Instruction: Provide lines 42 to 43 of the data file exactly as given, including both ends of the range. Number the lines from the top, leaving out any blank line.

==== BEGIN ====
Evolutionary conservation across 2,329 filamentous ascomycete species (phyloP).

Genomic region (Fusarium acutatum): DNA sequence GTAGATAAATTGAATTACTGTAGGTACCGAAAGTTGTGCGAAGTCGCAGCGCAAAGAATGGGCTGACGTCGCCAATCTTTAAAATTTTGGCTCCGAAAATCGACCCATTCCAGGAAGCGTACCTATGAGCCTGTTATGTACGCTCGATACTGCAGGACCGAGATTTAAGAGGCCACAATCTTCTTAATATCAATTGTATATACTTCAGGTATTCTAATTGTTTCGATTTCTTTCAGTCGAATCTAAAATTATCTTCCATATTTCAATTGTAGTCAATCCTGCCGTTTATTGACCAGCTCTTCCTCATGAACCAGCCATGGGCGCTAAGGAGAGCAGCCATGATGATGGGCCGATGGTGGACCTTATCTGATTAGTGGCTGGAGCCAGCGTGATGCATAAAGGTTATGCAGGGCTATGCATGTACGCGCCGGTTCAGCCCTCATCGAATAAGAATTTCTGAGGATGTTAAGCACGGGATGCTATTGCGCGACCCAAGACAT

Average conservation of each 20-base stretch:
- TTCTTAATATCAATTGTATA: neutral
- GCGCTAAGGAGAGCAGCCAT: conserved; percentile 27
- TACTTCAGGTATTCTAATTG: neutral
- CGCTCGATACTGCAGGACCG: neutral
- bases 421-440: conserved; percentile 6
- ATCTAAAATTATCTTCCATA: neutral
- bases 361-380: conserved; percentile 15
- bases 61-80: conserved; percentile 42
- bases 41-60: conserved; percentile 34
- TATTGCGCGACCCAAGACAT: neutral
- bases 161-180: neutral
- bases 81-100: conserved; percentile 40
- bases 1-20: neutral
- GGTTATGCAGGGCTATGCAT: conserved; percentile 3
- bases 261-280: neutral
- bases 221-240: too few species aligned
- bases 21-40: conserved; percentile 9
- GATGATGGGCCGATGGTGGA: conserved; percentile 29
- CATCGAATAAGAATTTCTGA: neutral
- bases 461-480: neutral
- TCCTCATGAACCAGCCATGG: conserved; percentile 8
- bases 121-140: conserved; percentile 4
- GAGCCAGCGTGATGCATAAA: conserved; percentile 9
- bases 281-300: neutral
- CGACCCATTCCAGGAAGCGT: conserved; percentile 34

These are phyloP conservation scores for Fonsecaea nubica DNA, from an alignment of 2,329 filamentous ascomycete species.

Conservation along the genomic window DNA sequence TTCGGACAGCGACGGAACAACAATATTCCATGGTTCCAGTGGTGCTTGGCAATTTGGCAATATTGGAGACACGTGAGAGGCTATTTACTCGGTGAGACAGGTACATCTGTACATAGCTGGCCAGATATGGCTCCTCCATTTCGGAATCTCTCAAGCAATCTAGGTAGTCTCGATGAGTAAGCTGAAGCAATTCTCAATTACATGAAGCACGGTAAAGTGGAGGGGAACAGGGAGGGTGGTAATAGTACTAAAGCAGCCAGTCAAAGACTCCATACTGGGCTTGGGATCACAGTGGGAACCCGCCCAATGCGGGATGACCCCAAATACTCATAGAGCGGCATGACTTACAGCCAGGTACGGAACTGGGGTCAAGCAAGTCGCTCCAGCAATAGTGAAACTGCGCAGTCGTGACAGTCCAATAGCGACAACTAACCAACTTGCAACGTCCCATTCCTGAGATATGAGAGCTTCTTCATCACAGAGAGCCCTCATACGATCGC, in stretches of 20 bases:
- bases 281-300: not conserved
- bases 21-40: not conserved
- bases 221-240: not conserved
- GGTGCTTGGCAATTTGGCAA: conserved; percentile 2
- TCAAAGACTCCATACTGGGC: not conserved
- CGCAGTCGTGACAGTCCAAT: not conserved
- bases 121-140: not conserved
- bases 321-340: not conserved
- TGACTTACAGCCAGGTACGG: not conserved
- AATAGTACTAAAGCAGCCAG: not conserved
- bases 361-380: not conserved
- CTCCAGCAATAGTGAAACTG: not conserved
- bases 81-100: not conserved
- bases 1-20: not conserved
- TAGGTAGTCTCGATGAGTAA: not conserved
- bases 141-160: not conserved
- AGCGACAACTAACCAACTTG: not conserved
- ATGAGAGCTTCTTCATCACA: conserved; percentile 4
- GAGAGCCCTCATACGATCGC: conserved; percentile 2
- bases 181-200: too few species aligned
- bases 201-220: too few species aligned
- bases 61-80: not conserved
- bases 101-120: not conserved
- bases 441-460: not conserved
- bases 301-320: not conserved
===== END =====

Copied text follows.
- CTCCAGCAATAGTGAAACTG: not conserved
- bases 81-100: not conserved